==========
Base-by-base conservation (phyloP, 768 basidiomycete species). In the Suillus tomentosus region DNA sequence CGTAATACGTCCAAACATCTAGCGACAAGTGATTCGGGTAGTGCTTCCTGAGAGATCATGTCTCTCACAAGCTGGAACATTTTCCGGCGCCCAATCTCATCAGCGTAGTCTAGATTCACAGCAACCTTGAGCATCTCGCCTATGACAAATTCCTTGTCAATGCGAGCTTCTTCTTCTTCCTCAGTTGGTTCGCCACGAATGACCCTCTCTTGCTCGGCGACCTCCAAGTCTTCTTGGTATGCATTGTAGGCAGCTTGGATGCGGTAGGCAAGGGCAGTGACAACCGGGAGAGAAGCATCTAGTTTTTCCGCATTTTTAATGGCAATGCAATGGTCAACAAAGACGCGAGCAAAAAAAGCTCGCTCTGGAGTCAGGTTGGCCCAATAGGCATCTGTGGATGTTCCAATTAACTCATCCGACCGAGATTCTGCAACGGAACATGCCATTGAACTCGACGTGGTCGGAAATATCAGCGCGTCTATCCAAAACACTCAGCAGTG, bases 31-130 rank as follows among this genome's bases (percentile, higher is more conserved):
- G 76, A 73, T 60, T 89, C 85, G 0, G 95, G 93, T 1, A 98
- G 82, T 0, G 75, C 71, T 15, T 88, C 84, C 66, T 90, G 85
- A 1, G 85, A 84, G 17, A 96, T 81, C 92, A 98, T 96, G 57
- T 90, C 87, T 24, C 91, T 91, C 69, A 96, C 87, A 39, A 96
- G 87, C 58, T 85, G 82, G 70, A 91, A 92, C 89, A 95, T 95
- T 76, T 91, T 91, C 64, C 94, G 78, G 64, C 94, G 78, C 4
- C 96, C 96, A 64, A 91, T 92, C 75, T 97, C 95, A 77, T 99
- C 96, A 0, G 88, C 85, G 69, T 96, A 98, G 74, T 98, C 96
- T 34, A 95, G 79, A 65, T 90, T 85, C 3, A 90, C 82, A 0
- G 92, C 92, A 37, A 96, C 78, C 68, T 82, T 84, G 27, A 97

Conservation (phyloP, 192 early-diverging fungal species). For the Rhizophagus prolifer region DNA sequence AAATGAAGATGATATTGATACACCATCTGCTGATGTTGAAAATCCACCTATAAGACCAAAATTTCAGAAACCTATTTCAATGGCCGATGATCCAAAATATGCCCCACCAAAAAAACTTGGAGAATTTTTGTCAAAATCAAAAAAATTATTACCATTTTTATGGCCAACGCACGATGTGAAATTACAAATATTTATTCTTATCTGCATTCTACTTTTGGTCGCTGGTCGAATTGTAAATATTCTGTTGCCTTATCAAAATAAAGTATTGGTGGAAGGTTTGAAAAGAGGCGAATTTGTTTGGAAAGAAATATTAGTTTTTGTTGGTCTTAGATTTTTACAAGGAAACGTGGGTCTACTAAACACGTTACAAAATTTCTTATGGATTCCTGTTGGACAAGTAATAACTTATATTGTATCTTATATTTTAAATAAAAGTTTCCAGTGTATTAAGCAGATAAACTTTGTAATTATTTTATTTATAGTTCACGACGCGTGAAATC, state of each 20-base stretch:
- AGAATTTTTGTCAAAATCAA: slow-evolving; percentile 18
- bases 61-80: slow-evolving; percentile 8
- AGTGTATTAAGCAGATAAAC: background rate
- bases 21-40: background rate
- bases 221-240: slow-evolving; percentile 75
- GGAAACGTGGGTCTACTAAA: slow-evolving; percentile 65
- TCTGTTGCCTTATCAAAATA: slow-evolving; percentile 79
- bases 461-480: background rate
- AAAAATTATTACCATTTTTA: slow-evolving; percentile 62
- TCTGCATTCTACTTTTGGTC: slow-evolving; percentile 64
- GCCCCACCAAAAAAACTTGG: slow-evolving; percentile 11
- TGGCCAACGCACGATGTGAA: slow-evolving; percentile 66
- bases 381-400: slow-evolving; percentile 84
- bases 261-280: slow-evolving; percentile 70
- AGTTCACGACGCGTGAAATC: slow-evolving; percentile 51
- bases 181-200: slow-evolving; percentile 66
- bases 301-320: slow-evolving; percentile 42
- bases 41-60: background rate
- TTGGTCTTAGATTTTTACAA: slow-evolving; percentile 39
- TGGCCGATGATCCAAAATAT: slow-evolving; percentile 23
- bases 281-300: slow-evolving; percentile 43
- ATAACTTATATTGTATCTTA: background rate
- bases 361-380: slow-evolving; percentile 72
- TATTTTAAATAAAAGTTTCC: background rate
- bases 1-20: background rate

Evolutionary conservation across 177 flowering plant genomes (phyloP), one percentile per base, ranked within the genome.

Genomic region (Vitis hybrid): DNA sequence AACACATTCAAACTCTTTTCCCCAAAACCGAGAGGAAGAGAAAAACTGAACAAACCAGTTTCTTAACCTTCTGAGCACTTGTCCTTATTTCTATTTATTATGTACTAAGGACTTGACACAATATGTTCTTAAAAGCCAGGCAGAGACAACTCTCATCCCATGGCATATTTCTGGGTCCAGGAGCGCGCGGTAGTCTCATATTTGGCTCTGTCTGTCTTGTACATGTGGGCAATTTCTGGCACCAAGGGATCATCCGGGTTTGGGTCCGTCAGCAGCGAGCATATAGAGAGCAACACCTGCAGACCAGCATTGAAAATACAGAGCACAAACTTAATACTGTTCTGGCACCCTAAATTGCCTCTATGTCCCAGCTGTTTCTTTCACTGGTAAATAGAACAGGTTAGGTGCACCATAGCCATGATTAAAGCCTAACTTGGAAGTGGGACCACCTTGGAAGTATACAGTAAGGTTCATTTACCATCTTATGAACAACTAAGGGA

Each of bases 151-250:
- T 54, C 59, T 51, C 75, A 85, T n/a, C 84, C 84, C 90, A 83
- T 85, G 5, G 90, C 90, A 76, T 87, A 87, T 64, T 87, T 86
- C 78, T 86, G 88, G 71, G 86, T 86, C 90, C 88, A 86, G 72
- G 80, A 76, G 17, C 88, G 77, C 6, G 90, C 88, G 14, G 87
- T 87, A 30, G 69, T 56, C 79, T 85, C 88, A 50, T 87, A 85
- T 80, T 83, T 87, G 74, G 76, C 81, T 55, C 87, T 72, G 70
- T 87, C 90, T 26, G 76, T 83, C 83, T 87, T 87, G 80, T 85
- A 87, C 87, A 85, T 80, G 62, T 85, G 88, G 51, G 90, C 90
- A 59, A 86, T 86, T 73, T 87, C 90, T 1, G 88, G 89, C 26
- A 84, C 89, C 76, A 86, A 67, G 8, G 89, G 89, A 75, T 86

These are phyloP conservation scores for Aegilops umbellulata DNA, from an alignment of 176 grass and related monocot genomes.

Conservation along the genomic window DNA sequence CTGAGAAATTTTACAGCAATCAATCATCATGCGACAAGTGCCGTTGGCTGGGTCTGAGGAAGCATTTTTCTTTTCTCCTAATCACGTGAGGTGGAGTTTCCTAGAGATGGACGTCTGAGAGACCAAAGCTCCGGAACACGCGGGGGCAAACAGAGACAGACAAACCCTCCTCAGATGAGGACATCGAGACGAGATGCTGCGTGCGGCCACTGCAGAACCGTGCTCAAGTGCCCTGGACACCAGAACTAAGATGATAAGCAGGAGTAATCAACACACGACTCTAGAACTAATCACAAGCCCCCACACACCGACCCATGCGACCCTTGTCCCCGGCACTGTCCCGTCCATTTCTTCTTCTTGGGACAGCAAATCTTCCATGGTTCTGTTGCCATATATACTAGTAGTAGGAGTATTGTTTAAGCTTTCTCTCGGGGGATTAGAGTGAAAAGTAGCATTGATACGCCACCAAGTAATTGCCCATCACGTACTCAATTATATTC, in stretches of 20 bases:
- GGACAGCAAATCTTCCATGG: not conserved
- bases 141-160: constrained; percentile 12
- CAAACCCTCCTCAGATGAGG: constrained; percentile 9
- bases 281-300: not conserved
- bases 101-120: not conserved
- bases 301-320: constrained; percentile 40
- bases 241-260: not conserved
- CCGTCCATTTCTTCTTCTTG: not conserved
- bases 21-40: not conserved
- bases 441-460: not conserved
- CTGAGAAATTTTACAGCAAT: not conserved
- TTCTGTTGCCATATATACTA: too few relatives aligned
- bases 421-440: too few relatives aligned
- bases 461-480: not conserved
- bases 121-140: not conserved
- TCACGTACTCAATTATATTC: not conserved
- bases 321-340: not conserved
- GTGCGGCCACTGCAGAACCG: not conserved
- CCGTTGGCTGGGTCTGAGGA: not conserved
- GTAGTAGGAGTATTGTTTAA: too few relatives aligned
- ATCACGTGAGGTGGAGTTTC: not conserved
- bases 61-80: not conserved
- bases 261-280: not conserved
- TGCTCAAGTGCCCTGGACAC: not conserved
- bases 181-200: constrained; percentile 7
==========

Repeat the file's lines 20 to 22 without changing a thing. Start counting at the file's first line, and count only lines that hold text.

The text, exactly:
- bases 461-480: background rate
- AAAAATTATTACCATTTTTA: slow-evolving; percentile 62
- TCTGCATTCTACTTTTGGTC: slow-evolving; percentile 64